How to Become an Assistant Editor

Written by

Beatrice Harrison


August 14, 2014


Editing is an essential part of the journalism field that involves choosing and preparing written content through a variety of correction and organization processes. Assistant editors are highly trained professionals that are responsible for a variety of editing tasks.

What does an assistant editor do?

Assistant editors work in a variety of print and online media environments such as magazine, book, and newspaper publishing. They typically work directly with senior editors and assist with selecting written content to be published. They also complete research, edit articles, check facts and statistics, and assist with the layout. They often help choose illustrations, photographs, graphs, and charts to accompany content. Assistant editors are sometimes responsible for developing new ideas and assigning stories to writers and reporters. They are typically in charge of certain subjects such as feature stories, sports, local news, and international news.

What kind of training does an assistant editor need?

Assistant editors typically need at least a bachelor degree in journalism, English, or other related field. Many employers prefer candidates with previous writing and editing experience. Prospective assistant editors typically complete courses in English, composition, mass communications, and editing and production. Many aspiring assistant editors complete internships or obtain part-time jobs working for college newspapers, community newspapers, and local magazines to gain practical experience and establish valuable contacts. Most editors begin their careers as writers and advance to editing positions as the gain the necessary skills and experience. Many employers provide some on the job training to enable new editors to learn the necessary procedures and expectations. Assistant editors must complete regular continuing education to keep their skills up to date and stay abreast with advancements in the field. They often participate in editing workshops, conferences, and seminars.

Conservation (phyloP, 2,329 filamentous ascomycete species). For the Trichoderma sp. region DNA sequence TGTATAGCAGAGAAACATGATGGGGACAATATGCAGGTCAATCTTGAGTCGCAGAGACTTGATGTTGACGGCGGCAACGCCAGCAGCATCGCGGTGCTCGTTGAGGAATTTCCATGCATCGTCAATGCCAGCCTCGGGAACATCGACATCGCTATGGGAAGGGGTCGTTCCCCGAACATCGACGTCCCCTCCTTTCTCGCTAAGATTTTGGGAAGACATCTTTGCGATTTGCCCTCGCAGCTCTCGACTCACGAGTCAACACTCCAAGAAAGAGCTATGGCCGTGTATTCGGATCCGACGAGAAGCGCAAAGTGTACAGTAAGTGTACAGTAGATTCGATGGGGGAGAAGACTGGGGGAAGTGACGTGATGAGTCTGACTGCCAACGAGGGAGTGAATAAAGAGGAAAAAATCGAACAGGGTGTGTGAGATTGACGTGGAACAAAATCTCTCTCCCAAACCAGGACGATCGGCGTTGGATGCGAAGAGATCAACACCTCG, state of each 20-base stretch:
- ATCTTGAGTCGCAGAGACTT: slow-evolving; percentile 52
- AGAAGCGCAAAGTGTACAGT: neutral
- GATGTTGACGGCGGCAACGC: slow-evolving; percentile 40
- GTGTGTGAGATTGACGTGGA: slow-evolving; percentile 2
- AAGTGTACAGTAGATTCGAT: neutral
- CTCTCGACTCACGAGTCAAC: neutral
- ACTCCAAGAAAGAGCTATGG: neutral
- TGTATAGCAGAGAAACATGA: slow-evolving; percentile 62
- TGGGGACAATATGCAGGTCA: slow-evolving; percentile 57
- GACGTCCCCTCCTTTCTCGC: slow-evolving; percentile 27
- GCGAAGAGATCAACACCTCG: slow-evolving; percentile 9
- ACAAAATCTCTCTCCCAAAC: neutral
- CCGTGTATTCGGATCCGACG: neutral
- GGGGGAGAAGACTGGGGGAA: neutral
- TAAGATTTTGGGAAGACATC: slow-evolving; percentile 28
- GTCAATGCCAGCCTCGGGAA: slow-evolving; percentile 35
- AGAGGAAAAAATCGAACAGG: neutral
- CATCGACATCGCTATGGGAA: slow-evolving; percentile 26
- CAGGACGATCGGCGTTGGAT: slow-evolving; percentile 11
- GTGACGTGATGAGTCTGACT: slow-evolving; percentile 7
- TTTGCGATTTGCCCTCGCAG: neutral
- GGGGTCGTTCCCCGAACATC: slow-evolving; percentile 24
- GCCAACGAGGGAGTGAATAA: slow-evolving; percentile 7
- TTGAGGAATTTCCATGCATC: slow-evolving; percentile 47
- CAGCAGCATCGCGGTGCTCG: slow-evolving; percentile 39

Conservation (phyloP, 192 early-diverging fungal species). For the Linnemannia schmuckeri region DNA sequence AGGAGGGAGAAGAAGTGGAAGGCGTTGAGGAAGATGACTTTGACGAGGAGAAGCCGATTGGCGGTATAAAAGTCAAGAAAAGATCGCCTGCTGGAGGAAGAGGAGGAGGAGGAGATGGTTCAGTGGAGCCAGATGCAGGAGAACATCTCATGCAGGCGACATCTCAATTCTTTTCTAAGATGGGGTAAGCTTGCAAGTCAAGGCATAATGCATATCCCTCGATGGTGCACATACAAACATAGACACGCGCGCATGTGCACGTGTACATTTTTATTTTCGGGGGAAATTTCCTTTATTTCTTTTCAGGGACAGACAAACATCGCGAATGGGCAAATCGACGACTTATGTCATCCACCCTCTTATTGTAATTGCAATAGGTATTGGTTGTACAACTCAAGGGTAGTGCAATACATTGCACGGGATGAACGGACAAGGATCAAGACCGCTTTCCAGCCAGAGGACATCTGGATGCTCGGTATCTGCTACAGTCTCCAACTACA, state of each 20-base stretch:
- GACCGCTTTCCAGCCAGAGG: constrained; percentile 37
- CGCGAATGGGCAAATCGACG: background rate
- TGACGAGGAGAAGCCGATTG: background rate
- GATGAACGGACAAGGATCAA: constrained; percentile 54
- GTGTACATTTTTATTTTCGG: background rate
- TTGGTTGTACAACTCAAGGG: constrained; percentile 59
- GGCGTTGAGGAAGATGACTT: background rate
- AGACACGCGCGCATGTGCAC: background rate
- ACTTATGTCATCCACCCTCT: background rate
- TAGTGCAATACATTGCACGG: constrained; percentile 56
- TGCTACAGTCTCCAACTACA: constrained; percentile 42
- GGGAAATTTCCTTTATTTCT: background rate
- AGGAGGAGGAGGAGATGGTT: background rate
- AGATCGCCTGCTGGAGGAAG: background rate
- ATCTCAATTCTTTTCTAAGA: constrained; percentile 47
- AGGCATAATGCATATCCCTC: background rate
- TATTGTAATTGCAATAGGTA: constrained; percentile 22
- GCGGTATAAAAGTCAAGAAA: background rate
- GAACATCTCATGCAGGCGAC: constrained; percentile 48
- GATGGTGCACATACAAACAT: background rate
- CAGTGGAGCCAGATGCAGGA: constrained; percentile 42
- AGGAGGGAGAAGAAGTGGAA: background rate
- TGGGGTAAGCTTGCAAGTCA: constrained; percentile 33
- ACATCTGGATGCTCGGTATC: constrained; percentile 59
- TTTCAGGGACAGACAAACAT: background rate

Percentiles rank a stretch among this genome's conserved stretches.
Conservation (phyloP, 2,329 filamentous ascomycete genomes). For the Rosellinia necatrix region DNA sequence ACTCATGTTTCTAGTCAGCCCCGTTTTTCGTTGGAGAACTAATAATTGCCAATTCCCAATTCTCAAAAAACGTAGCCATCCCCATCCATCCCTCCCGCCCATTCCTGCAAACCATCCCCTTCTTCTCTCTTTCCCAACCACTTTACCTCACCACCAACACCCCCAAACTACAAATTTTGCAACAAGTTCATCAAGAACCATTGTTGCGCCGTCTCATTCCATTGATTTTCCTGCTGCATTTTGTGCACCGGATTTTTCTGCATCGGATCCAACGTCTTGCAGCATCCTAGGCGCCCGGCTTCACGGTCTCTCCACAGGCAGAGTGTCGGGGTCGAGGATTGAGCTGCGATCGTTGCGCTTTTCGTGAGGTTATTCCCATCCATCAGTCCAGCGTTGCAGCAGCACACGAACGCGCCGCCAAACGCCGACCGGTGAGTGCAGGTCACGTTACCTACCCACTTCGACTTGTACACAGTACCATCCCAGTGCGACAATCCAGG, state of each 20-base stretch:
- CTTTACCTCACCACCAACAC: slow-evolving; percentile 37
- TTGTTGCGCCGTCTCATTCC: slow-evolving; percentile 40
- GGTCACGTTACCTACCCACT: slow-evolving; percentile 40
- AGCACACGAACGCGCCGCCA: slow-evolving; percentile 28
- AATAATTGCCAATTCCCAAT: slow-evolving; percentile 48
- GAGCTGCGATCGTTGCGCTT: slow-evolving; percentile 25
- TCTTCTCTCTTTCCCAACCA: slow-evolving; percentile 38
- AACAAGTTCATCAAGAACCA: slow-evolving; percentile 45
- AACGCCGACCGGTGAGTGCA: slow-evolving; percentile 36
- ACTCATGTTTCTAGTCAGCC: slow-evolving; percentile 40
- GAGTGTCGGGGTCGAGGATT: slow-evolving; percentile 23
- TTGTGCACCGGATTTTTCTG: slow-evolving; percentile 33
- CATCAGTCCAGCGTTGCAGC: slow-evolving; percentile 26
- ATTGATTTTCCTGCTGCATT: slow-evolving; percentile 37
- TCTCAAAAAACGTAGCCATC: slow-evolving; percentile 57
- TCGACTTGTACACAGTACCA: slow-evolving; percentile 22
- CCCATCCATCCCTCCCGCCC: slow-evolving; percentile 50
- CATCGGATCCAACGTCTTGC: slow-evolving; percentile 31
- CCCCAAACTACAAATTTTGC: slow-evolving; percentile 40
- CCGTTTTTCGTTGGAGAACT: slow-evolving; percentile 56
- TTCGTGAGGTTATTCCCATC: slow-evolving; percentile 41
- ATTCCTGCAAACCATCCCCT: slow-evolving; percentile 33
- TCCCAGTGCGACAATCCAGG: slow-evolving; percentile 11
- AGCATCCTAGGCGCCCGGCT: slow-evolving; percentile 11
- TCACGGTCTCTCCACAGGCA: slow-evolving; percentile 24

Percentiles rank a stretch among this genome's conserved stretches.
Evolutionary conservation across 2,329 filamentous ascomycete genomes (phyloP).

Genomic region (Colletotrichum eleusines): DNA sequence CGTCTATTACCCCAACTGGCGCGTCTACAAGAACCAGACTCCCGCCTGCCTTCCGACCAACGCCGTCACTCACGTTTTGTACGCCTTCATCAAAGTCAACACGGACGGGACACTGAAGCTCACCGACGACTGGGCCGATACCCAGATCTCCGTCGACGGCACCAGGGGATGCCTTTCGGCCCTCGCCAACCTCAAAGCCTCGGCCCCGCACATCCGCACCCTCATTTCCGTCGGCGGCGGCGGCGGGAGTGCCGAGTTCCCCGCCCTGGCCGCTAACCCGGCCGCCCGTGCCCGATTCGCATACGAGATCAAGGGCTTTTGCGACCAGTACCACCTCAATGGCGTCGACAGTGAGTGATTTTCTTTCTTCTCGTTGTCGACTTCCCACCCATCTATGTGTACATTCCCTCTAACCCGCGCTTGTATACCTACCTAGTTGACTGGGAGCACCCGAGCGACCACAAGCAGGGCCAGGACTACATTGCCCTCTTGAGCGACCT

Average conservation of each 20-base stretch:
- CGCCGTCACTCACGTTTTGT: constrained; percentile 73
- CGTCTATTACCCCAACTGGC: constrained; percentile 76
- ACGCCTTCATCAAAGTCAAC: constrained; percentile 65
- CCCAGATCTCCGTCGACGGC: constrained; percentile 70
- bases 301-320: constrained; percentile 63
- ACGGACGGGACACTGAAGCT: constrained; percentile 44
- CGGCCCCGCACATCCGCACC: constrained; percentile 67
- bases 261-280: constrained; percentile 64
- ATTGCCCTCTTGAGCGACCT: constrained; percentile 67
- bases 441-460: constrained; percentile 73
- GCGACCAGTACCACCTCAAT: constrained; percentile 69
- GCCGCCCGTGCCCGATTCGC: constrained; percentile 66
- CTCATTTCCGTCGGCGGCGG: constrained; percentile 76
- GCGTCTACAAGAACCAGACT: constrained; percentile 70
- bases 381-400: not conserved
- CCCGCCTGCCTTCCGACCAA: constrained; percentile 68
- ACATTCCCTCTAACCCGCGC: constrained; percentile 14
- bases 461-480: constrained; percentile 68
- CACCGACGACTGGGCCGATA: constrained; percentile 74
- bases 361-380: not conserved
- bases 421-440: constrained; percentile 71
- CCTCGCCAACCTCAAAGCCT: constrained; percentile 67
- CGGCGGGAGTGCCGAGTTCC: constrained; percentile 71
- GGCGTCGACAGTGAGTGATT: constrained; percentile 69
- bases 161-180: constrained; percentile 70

What are the prospects for a career as an assistant editor?

Employment for editors is expected to experience little or no change through 2018 (1).

Job prospects should be fair with strong competition. Assistant editors with advanced education and extensive experience will have the best job opportunities. Those employed by online publications will also experience favorable job prospects.

How much do assistant editors make?

As of 2011, assistant editors with less than 1 year experience earn average annual salaries between $27,919 and $35,915. Those with 1 to 4 years experience earn average annual salaries between $28,959 and $38,269 (2).

A career as an assistant editor is a great choice for people with a strong interest in writing and performing a variety of editing tasks. Assistant editors must have a solid background in editing and production procedures. Patience, detail orientation, self-motivation, and perseverance are necessary characteristics. Assistant editors must have excellent written and oral communication and the ability to interact with a variety of people. They must have good judgment and make effective decisions on what material to publish. They must also be able to work under stress and pressure to meet strict deadlines.

Becoming an Assistant Editor Requires Skills & Training, Start Today

Are you serious about becoming an Assistant Editor ? Then you need to get the required skills and training to do it! To start your new career, first you must decide what school you want to enroll in, so you need to gather info about potential schools. Use the  College Mouse Course Search tool  to find the right course and college for you, and get started towards your new dream job today! If you want more personalized assistance, call (888) 389-7996 TOLL FREE to speak with a college advisor, who will help you find the best college for you. After you sign up for your course, make sure you fill out and submit the FAFSA so you can take advantage of any financial aid currently available to you!

Written by:  Beatrice Harrison

Educated at The Chicago School of Professional Psychology, Beatrice Harrison has extensive professional experience in career counseling, having helped a growing number of job seekers find fulfilling and meaningful careers in a variety of fields and disciplines.

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